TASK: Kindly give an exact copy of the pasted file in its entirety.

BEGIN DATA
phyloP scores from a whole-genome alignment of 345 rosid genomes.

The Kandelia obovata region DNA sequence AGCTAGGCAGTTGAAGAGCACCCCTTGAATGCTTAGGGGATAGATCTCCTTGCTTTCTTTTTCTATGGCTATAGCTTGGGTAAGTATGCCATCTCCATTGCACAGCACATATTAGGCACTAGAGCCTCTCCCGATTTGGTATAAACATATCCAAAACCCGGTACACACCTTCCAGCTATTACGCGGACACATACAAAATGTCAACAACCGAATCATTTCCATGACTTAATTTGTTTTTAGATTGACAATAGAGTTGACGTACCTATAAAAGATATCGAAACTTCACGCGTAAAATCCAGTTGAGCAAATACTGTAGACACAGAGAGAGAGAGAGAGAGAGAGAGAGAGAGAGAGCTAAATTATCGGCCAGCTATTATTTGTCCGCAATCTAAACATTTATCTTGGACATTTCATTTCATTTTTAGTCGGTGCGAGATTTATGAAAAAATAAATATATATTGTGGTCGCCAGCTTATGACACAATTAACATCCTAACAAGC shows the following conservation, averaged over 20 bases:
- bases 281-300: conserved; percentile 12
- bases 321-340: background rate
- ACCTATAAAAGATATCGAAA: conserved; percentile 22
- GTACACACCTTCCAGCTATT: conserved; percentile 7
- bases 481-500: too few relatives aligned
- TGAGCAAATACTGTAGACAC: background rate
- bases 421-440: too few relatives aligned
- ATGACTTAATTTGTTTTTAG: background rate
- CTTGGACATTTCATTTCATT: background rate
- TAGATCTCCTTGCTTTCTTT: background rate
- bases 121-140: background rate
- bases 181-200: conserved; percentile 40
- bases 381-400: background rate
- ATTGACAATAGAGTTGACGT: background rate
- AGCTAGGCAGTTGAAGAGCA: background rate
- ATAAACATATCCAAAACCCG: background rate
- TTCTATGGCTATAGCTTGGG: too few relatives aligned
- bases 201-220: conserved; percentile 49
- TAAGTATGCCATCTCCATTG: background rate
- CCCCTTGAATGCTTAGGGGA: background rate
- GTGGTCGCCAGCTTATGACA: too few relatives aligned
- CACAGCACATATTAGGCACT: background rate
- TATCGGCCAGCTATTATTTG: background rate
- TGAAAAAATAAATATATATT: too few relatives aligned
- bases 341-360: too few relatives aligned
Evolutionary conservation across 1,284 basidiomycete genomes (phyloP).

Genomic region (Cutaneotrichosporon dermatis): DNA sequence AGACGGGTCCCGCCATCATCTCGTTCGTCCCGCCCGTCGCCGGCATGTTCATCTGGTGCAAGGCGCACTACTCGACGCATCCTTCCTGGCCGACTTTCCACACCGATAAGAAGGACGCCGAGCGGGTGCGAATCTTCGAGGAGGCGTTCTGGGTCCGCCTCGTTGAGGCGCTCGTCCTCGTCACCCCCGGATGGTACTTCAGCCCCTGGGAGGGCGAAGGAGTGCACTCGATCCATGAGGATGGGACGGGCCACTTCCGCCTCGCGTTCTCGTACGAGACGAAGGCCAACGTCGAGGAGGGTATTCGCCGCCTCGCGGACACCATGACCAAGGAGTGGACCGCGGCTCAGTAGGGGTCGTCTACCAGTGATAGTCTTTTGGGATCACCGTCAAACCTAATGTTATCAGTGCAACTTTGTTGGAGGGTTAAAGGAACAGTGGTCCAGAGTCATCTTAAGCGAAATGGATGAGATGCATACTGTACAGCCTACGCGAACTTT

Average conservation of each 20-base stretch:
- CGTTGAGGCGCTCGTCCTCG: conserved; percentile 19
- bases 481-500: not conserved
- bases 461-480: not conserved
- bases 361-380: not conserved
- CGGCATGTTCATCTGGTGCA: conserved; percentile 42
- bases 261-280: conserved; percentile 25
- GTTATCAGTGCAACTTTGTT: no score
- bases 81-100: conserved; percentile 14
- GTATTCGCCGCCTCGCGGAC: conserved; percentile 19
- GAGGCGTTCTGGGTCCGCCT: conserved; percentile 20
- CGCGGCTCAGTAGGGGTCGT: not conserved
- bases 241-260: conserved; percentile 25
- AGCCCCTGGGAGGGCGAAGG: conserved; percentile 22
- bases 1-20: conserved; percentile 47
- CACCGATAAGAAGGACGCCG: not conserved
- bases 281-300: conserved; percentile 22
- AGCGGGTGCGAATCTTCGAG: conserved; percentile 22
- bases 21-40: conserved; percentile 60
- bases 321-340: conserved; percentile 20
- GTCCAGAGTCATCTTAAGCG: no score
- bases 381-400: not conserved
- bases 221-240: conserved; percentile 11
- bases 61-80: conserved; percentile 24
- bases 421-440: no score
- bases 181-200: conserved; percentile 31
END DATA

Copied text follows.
phyloP scores from a whole-genome alignment of 345 rosid genomes.

The Kandelia obovata region DNA sequence AGCTAGGCAGTTGAAGAGCACCCCTTGAATGCTTAGGGGATAGATCTCCTTGCTTTCTTTTTCTATGGCTATAGCTTGGGTAAGTATGCCATCTCCATTGCACAGCACATATTAGGCACTAGAGCCTCTCCCGATTTGGTATAAACATATCCAAAACCCGGTACACACCTTCCAGCTATTACGCGGACACATACAAAATGTCAACAACCGAATCATTTCCATGACTTAATTTGTTTTTAGATTGACAATAGAGTTGACGTACCTATAAAAGATATCGAAACTTCACGCGTAAAATCCAGTTGAGCAAATACTGTAGACACAGAGAGAGAGAGAGAGAGAGAGAGAGAGAGAGAGCTAAATTATCGGCCAGCTATTATTTGTCCGCAATCTAAACATTTATCTTGGACATTTCATTTCATTTTTAGTCGGTGCGAGATTTATGAAAAAATAAATATATATTGTGGTCGCCAGCTTATGACACAATTAACATCCTAACAAGC shows the following conservation, averaged over 20 bases:
- bases 281-300: conserved; percentile 12
- bases 321-340: background rate
- ACCTATAAAAGATATCGAAA: conserved; percentile 22
- GTACACACCTTCCAGCTATT: conserved; percentile 7
- bases 481-500: too few relatives aligned
- TGAGCAAATACTGTAGACAC: background rate
- bases 421-440: too few relatives aligned
- ATGACTTAATTTGTTTTTAG: background rate
- CTTGGACATTTCATTTCATT: background rate
- TAGATCTCCTTGCTTTCTTT: background rate
- bases 121-140: background rate
- bases 181-200: conserved; percentile 40
- bases 381-400: background rate
- ATTGACAATAGAGTTGACGT: background rate
- AGCTAGGCAGTTGAAGAGCA: background rate
- ATAAACATATCCAAAACCCG: background rate
- TTCTATGGCTATAGCTTGGG: too few relatives aligned
- bases 201-220: conserved; percentile 49
- TAAGTATGCCATCTCCATTG: background rate
- CCCCTTGAATGCTTAGGGGA: background rate
- GTGGTCGCCAGCTTATGACA: too few relatives aligned
- CACAGCACATATTAGGCACT: background rate
- TATCGGCCAGCTATTATTTG: background rate
- TGAAAAAATAAATATATATT: too few relatives aligned
- bases 341-360: too few relatives aligned
Evolutionary conservation across 1,284 basidiomycete genomes (phyloP).

Genomic region (Cutaneotrichosporon dermatis): DNA sequence AGACGGGTCCCGCCATCATCTCGTTCGTCCCGCCCGTCGCCGGCATGTTCATCTGGTGCAAGGCGCACTACTCGACGCATCCTTCCTGGCCGACTTTCCACACCGATAAGAAGGACGCCGAGCGGGTGCGAATCTTCGAGGAGGCGTTCTGGGTCCGCCTCGTTGAGGCGCTCGTCCTCGTCACCCCCGGATGGTACTTCAGCCCCTGGGAGGGCGAAGGAGTGCACTCGATCCATGAGGATGGGACGGGCCACTTCCGCCTCGCGTTCTCGTACGAGACGAAGGCCAACGTCGAGGAGGGTATTCGCCGCCTCGCGGACACCATGACCAAGGAGTGGACCGCGGCTCAGTAGGGGTCGTCTACCAGTGATAGTCTTTTGGGATCACCGTCAAACCTAATGTTATCAGTGCAACTTTGTTGGAGGGTTAAAGGAACAGTGGTCCAGAGTCATCTTAAGCGAAATGGATGAGATGCATACTGTACAGCCTACGCGAACTTT

Average conservation of each 20-base stretch:
- CGTTGAGGCGCTCGTCCTCG: conserved; percentile 19
- bases 481-500: not conserved
- bases 461-480: not conserved
- bases 361-380: not conserved
- CGGCATGTTCATCTGGTGCA: conserved; percentile 42
- bases 261-280: conserved; percentile 25
- GTTATCAGTGCAACTTTGTT: no score
- bases 81-100: conserved; percentile 14
- GTATTCGCCGCCTCGCGGAC: conserved; percentile 19
- GAGGCGTTCTGGGTCCGCCT: conserved; percentile 20
- CGCGGCTCAGTAGGGGTCGT: not conserved
- bases 241-260: conserved; percentile 25
- AGCCCCTGGGAGGGCGAAGG: conserved; percentile 22
- bases 1-20: conserved; percentile 47
- CACCGATAAGAAGGACGCCG: not conserved
- bases 281-300: conserved; percentile 22
- AGCGGGTGCGAATCTTCGAG: conserved; percentile 22
- bases 21-40: conserved; percentile 60
- bases 321-340: conserved; percentile 20
- GTCCAGAGTCATCTTAAGCG: no score
- bases 381-400: not conserved
- bases 221-240: conserved; percentile 11
- bases 61-80: conserved; percentile 24
- bases 421-440: no score
- bases 181-200: conserved; percentile 31